We’ll never forget our little boy, say grieving parents killed in lorry accident
The heartbroken Co Tyrone parents of a toddler killed after being run over by a reversing lorry have said he will always be a part of their lives.
Little Tadhg Sweeney was playing at his grandfather’s home near Carrickmore when the accident occurred last May.
The two-year-old was fatally injured after stepping into the lorry’s path following a brief lapse in concentration by his father.
During yesterday’s inquest at Omagh coroner’s court, parents Clare and Paul said their son’s memory would live on.
Asked by coroner John Leckey how Tadhg’s three young brothers coped with his death, Clare said: “He’s always with them.”
Paul added: “They talk about him constantly, from morning to night.
“There is always a place reserved for Tadhg — no matter what we do.”
People were visibly upset as the court heard how Tadhg had been playing at his grandfather’s home on the Camlough Road on the afternoon of May 18 last year.
At around 5.30pm, Liam Charles Mullin, a family friend and mechanic from Spring Road near Omagh who had been working there that day, started to reverse a lorry.
In a statement read to the court, Mr Mullin recalled putting it in reverse and releasing the handbrake, believing the way behind was clear.
However, after slowly reversing a few metres, he recalled feeling a bump “as if the wheels had gone over something”.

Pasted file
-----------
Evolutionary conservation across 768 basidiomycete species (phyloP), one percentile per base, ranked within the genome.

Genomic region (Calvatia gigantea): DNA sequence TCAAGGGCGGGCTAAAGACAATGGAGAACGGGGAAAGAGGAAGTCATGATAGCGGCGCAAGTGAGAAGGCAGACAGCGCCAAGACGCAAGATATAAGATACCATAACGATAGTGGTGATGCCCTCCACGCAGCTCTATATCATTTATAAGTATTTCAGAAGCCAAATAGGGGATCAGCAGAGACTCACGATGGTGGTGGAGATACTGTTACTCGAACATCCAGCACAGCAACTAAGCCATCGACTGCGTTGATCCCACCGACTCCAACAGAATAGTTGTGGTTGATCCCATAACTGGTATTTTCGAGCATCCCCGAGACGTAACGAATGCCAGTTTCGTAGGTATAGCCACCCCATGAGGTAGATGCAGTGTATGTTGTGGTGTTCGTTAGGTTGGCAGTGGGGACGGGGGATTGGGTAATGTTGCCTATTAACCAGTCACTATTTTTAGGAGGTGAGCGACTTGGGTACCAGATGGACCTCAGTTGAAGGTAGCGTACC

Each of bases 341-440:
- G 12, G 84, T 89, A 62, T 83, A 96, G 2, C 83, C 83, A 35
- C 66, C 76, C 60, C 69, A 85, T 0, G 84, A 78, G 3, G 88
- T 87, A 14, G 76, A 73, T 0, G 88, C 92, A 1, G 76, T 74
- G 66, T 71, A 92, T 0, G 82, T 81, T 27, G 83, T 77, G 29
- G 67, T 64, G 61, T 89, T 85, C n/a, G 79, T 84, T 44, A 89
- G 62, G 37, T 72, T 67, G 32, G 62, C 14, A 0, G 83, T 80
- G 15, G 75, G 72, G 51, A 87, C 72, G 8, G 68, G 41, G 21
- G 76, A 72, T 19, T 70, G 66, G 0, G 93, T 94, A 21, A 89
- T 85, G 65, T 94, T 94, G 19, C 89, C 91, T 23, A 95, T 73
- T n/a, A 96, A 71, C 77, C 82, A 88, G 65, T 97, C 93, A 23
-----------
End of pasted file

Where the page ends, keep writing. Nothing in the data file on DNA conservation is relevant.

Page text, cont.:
Paul Sweeney said he had let his son out of his sight for a split second.
The toddler’s grandfather, Danny Sweeney, had been working in the garage when he looked out and saw Tadhg lying on the ground.
Mr Sweeney listened in tears as his statement, in which he described how the lorry’s wheels had run over Tadhg’s body, was read out.
“He was completely limp in my arms,” his statement said.
“His head was limp.”
Mr Mullin also recalled how Tadhg lay motionless in the moments after the accident.
“He just looked like he was sleeping there was no crying, he was just limp,” he said.
His parents took Tadhg to Tyrone County Hospital.
He was transferred to Altnagelvin Hospital, but died soon afterwards.
Mr Mullin told the court that he “will never get over” the tragedy and had relived it “many times”.
Brian Price of the Health and Safety Executive said the lorry was not fitted with a bleeper, which makes a warning sound when the vehicle is reversing.
However, forensic expert Lindsay McCormick said Tadhg’s young age meant a bleeper may have made no difference, as he would have had no perception of danger signs.
She said the area behind lorries was often “a blind spot” for drivers, and in this case had probably made it impossible to see the child.
Finding that Tadhg had died after being run over by the lorry, Mr Leckey said it was a tragic accident which could not have been foreseen.